Before her mother and father were diagnosed with late stage cancers in 2010, Karen Land worked as a professional dog musher, public speaker, and writer of outdoor columns and features for newspapers and magazines. Land lived in Montana for over fifteen years, but after her mother was diagnosed with uterine carcinosarcoma, she moved back to her childhood home in Indianapolis. Land has given over 1,000 talks in twenty-six states over the past fifteen years, and continued speaking about the wilderness, dog mushing, and the Iditarod Sled Dog Race in schools and libraries until her parents needed full-time care. After fifty years of marriage, Jack and Janice Land passed away in 2012, just five months apart. Land is currently writing a memoir about caregiving and endurance—the beauty and challenges of living together, and dying alone. stringofdogs.wordpress.com
Jennifer MacBain-Stephens was inspired to write ‘In the Pink’ after watching Léa Pool’s documentary Pink Ribbons, Inc. (National Film Board of Canada, 2011). Jennifer attended New York University and currently lives in the Washington, D.C., area with her family. She is the author of three poetry chapbooks: Every Her Dies (ELJ Publications, 2014), Clotheshorse (Finishing Line Press, 2014), and Backyard Poems (Dancing Girl Press, forthcoming 2015). Recent work can be seen or is forthcoming in Toad Suck Review, The Poetry Storehouse, Pretty Owl Poetry, Yes, Poetry, Gargoyle Magazine, Jet Fuel Review, and Hobart. jennifermacbainstephens.wordpress.com
Julia Older has lived in France, Italy, Mexico and Brazil. Her published books include Endometriosis (Scribners, 1984-2006), Appalachian Odyssey (Authors Guild, 2009 reprint; Open Road, 2016 ebook), Blues for a Black Cat (University of Nebraska Press, 2001), Boris Vian Invents Boris Vian (Black Widow Press, 2015), and two historical novels of her Isles of Shoals Trilogy (Appledore Books, 1994 and 2006). Older’s eleven poetry titles include the bio-novel Tahirih Unveiled (Turning Point, 2007) and Tales Of The François Vase (Hobblebush Books, 2012), a book-length poem and verse play on CD. She has received fellowships to the Iowa Workshop, Yaddo, and The MacDowell Colony, a University of Michigan First Hopwood Award, and Puffin, Deming, and NEA Writing Grants. Her work has appeared in Poets & Writers, The New Yorker, Entelechy International, Nonbinary Review Online, and numerous other publications. She writes full-time in the foothills of Grand Monadnock, New Hampshire.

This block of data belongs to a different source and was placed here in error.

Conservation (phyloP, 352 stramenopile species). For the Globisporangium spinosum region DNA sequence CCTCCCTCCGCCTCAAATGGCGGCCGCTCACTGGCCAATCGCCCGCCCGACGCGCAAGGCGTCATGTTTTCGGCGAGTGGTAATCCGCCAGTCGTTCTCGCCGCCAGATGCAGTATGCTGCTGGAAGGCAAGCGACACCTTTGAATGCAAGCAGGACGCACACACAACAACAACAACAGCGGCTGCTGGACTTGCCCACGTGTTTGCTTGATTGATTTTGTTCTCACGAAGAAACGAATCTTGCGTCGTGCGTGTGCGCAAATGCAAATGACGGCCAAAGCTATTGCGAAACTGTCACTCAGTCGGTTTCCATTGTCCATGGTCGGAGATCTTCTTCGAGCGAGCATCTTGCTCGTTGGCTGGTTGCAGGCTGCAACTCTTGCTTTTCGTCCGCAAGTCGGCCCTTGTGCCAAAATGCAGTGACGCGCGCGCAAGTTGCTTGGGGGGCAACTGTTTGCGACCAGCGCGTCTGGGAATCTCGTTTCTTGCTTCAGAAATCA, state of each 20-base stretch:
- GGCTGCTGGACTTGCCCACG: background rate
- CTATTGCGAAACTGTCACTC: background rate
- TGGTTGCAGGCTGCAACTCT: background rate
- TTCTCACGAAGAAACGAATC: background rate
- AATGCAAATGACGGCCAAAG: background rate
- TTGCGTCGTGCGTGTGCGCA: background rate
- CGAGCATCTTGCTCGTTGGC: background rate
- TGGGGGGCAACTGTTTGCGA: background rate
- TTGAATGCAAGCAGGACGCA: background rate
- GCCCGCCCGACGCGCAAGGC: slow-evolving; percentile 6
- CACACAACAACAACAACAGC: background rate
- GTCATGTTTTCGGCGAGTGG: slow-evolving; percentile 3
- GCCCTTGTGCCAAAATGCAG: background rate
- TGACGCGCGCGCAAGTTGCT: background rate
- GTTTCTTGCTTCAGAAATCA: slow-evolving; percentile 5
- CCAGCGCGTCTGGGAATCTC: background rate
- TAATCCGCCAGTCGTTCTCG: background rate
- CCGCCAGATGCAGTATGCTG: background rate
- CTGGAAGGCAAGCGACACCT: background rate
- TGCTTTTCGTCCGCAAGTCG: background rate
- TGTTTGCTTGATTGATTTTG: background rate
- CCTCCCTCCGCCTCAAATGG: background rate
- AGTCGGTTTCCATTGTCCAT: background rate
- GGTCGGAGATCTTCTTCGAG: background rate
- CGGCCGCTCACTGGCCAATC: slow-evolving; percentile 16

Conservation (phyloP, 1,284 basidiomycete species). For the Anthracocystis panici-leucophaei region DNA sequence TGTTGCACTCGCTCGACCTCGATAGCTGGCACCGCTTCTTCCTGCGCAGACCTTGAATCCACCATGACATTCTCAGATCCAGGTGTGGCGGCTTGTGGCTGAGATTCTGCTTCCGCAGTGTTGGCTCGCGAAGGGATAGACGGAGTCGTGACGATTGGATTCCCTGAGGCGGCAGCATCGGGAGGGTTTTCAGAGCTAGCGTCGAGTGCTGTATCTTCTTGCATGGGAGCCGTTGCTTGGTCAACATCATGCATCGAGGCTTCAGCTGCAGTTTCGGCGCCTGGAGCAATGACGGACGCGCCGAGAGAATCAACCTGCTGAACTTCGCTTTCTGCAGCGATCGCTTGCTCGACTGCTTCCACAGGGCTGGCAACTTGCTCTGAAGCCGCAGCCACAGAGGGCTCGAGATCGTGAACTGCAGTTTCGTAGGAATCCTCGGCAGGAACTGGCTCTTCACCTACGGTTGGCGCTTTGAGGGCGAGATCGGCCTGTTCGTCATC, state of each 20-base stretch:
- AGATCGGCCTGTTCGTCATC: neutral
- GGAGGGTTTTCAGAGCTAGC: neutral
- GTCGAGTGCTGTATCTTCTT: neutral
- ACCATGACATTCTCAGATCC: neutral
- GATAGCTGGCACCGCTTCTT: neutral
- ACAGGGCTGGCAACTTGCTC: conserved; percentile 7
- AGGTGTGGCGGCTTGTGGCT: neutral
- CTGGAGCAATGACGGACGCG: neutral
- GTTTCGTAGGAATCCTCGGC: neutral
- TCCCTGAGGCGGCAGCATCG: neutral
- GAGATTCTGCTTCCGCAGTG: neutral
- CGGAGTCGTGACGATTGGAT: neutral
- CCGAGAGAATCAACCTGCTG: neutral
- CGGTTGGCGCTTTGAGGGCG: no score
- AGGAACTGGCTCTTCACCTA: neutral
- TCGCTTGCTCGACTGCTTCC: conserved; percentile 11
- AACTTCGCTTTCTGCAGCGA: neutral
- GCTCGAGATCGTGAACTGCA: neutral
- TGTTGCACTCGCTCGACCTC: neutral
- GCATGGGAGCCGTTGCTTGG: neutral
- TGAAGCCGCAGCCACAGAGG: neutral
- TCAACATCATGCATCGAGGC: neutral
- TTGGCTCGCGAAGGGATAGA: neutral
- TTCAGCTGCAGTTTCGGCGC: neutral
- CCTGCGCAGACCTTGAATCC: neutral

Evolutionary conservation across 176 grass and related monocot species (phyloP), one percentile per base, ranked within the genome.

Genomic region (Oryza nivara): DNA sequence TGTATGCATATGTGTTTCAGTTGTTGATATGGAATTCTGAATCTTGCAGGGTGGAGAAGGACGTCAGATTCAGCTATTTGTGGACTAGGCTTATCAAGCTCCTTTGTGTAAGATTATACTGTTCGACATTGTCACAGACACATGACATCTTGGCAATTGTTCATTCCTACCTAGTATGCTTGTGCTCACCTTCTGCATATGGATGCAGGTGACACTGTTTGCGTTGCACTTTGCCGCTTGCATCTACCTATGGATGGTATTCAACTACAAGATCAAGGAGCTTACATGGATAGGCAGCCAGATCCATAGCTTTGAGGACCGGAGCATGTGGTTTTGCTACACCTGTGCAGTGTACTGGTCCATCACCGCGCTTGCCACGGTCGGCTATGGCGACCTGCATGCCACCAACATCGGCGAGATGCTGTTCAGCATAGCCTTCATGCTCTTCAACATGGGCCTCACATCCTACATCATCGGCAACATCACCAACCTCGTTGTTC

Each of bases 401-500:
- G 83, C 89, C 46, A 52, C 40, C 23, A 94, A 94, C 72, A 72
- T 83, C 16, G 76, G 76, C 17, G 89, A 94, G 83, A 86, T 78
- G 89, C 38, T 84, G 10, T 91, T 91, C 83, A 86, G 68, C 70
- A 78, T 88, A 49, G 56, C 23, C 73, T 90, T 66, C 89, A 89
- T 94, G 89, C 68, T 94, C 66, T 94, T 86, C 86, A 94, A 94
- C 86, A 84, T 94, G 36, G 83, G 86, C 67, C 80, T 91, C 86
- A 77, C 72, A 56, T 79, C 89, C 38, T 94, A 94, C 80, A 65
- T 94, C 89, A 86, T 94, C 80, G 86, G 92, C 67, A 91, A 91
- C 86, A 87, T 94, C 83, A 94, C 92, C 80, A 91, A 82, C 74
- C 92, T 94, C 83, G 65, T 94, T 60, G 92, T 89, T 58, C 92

At age seven Erica Sternin began her writing career, making “shape poems” in the style of E.E. Cummings. Shortly after her fiftieth birthday, she was diagnosed with Stage III breast cancer and thyroid cancer. Aware of the research regarding expressive writing and healing, Sternin focused on “writing to heal” alongside her conventional treatment. She has published poetry through the King County Metro Transit Poetry on Buses project and in the literary journal Between the Lines, as well as on several online venues. Sternin is a trained SoulCollage© facilitator and a children’s librarian in Seattle, Washington. she currently has a blog under development called Sweet Spot: Truthtelling